None of these options are risk free, all of them have potential consequences that would hurt Americans near term and long.

The best of the bad lot is to find a way to destroy the chemical weapons caches so they can’t be used against us or our allies, without getting pulled into another conflict. We could then leave the Syrian civil war to the Syrians.

Syria sounds eerily like Iraq, and Libya, and Egypt. The same civil strife could be repeated in Lebanon, Jordan, Bahrain, and maybe even Saudi Arabia in the future.

Syria is the harbinger of a decade, if not a generation, of Middle East conflict as radical Sunni groups square off against radical Shiites. We have to find a way to get off the Middle East merry-go-round of death and destruction that Arab oil has chained us to.

Fifty years ago President Kennedy committed America to landing a man on the moon within a decade. President Obama should similarly commit America to becoming energy self-sufficient and free of Arab oil by the end of his presidency.

He should approve the Keystone Pipeline immediately, and unshackle our oilreporter_henneberg_082913 and natural gas companies so they can develop America’s domestic energy sources. Not only will it give the American economy a much-needed boost, it will allow America to declare its independence from the internecine wars which have plagued the Middle East since Cain slew Abel.

If not, America will find itself, time and time again, caught in the middle of the same kind of ethno-sectarian civil wars that have ensnared us for the last 20 years. Despite spending trillions of dollars and spilling the blood of thousands of Americans, we remain in servitude to Arab oil.

Our only interest in Syria is ensuring that as many Islamists on both sides are killed and keep each other busy so they can’t affect our national interests or threaten Israel. As long as the war is contained to Syria, a stalemate is the best outcome for our purposes so that neither Russia, Iran, Al-Qaeda or other Islamists claim an outright victory. Sadly, in a world of seven billion, there are innocent people killed on a daily basis due to civil wars. But we lack the resources or strategic plan to help those people in Syria without gratuitously tipping the scales to one of our arch enemies.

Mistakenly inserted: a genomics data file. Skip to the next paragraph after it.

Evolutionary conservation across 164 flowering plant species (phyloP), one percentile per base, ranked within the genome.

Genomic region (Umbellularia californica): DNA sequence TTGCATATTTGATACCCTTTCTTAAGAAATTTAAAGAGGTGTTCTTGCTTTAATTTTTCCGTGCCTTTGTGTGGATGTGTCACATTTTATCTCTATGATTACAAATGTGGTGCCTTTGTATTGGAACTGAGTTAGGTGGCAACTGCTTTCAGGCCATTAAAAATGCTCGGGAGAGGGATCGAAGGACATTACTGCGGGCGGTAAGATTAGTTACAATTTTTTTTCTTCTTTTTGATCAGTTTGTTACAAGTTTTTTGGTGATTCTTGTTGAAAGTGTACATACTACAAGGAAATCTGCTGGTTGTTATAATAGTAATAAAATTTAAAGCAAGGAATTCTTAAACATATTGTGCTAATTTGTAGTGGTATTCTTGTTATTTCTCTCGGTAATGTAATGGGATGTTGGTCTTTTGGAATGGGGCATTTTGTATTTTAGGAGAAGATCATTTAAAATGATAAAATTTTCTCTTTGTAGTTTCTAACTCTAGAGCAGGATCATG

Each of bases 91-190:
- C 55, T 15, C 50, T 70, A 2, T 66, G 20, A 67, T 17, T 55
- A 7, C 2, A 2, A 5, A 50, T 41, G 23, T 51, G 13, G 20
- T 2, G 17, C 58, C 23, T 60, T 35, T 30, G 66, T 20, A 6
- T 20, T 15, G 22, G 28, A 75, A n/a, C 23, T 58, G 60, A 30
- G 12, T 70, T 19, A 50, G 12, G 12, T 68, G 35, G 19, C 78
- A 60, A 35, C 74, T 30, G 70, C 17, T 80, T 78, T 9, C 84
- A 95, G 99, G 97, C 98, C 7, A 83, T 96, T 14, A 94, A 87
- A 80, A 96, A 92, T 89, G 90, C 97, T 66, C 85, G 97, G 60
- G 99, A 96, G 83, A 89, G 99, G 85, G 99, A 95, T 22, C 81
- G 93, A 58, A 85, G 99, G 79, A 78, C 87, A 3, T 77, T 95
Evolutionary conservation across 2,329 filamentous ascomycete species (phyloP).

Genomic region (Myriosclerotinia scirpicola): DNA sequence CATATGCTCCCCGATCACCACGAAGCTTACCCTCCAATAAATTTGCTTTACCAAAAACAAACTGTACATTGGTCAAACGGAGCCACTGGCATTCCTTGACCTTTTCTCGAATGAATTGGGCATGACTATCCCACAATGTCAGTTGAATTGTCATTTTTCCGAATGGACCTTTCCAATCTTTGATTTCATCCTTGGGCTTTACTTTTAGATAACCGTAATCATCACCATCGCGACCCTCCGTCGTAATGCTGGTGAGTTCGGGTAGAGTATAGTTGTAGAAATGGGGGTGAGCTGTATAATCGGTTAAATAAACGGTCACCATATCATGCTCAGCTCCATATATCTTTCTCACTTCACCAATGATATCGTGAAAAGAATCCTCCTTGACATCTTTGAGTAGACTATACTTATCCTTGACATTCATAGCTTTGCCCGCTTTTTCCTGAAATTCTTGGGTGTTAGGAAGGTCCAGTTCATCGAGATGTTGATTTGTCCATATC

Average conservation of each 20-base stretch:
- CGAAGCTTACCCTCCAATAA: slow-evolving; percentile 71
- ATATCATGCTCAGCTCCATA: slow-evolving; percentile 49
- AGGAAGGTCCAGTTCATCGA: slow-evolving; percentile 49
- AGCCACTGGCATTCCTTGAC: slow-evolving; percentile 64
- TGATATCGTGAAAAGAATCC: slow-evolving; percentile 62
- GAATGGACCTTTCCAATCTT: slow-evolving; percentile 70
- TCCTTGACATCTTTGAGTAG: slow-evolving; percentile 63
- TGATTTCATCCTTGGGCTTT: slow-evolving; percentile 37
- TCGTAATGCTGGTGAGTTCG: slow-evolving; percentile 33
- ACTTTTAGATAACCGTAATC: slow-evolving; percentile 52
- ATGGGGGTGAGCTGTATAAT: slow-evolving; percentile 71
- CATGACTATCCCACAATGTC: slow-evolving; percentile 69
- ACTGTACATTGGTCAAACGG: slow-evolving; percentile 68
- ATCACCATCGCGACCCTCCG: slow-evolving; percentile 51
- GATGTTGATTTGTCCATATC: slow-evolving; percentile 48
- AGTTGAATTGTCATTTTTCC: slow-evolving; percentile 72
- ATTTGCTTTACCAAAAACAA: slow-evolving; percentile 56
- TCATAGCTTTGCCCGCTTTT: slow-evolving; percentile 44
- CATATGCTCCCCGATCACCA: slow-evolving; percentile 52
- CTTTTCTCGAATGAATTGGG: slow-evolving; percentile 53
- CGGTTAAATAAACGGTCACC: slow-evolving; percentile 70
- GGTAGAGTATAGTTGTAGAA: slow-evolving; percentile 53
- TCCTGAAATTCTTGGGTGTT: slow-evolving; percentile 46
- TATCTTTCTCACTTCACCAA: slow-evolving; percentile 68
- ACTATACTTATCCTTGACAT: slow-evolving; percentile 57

Some conservatives are concerned about demonstrating an image of weakness to our enemies by not following through with the ‘red line’ threat. Undoubtedly, they are correct about Obama’s self-contradictory policy in a wrongheaded intervention. But it is still a wrongheaded intervention, and the fact that he made the threat to begin with should not engender a need to fix that bad policy with another bad policy decision.

Barack Obama’s presidency has been, mostly, a presidency of words. As he had no actions or experience to point to, he ran on words and talked about how important those words are and how they had meaning. Once elected, and after several years of observing his tenure, his dependence on words over action became the hallmark of his presidency. We mocked his use of teleprompters. We made videos using his own words to show his hypocrisy. And as the world became increasingly aware that we had elected “President Words” our enemies became bolder and enjoyed more freedom to defy international norms. This is, in many ways, how we got here. It was President Obama’s “red line” comments that cornered America into considering action in Syria. For all of our dismissiveness, words may very well have brought us to the brink of World War 3.

During President Bush’s presidency, Compassionate Conservatism was the answer to this problem. It was a dud. It was a dud for the simple reason that it was a lie. It combined liberal actions with conservative words and only grew government. Empathetic Conservatism must find its way into our consciousness. If we don’t learn how to speak to people in a way that is optimistic and helps people see a brighter future while never abandoning our principles or compromising our beliefs, we are destined to continue losing.

Words matter.

Our freedom and way of life should take priority over bailing out a beleaguered group of Muslim Brotherhood and Al-Qaeda fighters. It’s time Republicans realize that and let Allah sort out Syria and the rest of the Muslim world.